WASHINGTON – On April 23, Secretary of the Interior Deb Haaland and Domestic Policy Advisor Susan Rice will convene the first White House Council on Native American Affairs (WHCNAA) meeting of the Biden-Harris administration. Secretary Haaland will serve as the Council’s Chair.
“The White House Council on Native American Affairs represents an important commitment to strengthen Tribal sovereignty, uphold our commitment to Tribal Nations, and honor the United States’ nation-to-nation relationships,” said Secretary Haaland. “Addressing the systemic inequities that impact Indigenous peoples is the responsibility of every federal agency that will require an all-of-government approach across the Administration.”
“The White House Council on Native American Affairs will maximize federal efforts to support Tribal Nations as they tackle pressing issues, such as COVID-19 response, reopening schools and rebuilding Tribal economic development,” said Ambassador Rice. “This inter-agency Council reinforces the Administration’s support for Tribal sovereignty and self-governance and will help to fulfill the federal trust and treaty responsibilities to Tribal Nations.”
The WHCNAA is an interagency Principals-level council that includes leaders from across the federal government. It was established by executive order in June 2013 in response to requests from leaders across Indian Country. It has not met regularly since 2016.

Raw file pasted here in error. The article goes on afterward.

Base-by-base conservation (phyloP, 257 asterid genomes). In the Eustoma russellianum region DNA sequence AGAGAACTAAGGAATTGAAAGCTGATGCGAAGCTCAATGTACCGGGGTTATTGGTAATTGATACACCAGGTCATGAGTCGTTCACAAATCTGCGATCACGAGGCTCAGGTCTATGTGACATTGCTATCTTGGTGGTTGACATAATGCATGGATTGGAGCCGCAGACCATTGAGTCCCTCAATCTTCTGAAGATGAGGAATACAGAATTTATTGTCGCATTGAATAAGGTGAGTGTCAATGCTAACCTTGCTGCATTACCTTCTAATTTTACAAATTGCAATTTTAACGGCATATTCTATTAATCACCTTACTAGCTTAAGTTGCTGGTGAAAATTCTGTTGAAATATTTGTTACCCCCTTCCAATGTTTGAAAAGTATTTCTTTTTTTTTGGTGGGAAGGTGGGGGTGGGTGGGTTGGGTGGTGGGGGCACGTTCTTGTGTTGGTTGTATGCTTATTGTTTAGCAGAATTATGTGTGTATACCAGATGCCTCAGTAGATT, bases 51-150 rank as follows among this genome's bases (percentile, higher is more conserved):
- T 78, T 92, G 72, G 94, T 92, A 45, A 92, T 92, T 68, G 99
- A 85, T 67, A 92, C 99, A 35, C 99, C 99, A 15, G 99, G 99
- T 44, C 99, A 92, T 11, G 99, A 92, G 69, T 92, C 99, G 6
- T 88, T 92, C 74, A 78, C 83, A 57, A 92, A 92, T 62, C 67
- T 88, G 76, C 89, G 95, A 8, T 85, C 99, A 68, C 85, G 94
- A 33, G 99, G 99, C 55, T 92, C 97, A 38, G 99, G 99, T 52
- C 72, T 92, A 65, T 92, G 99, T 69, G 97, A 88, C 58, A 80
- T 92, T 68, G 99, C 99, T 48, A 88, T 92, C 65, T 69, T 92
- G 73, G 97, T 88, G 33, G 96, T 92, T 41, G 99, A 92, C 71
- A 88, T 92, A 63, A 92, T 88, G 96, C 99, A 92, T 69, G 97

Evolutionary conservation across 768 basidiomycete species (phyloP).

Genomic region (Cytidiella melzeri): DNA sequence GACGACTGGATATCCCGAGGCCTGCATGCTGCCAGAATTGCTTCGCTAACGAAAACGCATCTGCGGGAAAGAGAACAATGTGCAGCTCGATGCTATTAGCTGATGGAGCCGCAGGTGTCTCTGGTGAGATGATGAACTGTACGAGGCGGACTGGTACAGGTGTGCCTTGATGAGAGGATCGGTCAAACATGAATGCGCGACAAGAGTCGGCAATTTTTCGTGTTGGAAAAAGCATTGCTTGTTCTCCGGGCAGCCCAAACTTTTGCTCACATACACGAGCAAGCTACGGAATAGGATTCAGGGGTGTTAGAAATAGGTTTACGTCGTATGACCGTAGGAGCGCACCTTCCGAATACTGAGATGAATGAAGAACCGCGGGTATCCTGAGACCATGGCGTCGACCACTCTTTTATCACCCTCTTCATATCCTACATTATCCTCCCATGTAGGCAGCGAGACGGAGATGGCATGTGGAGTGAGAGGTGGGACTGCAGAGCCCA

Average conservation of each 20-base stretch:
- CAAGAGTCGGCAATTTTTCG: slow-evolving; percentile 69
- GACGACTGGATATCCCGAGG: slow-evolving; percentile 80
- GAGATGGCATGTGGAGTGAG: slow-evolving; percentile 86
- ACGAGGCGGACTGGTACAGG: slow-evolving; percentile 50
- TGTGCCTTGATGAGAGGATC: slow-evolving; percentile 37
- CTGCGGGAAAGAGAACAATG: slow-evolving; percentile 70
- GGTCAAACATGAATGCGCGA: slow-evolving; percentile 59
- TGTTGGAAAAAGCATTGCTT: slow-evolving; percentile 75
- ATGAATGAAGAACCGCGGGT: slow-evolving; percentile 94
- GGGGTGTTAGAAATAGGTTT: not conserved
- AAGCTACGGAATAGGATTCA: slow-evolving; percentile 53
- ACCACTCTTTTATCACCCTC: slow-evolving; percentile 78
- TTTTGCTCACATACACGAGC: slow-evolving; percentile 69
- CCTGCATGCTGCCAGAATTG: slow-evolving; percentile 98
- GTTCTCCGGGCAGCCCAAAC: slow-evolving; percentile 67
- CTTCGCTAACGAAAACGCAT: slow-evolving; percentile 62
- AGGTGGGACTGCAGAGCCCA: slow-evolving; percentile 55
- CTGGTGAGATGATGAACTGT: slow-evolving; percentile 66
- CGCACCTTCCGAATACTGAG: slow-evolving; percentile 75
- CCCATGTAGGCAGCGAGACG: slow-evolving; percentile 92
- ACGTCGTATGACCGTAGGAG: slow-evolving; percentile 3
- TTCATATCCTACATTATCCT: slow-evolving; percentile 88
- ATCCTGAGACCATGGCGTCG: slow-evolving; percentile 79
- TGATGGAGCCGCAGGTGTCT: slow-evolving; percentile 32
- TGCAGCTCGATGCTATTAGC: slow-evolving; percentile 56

The convening of the WCHNAA comes as the Biden-Harris administration has prioritized getting resources out to Tribal communities to address the impacts of the Administration’s core policy pillars – climate change, racial equity, economic recovery, and COVID-19 response – through the American Rescue Plan and American Jobs Plan.
The WCHNAA will also ensure that every federal department and agency is engaging in robust Tribal consultations as directed in President Biden’s Memorandum on Tribal Consultation and Strengthening Nation-to-Nation Relationships.
The meeting will take place virtually and will be closed press.
About the U.S. Department of the Interior
The Department of the Interior (DOI) conserves and manages the Nation’s natural resources and cultural heritage for the benefit and enjoyment of the American people, provides scientific and other information about natural resources and natural hazards to address societal challenges and create opportunities for the American people, and honors the Nation’s trust responsibilities or special commitments to American Indians, Alaska Natives, and affiliated island communities to help them prosper.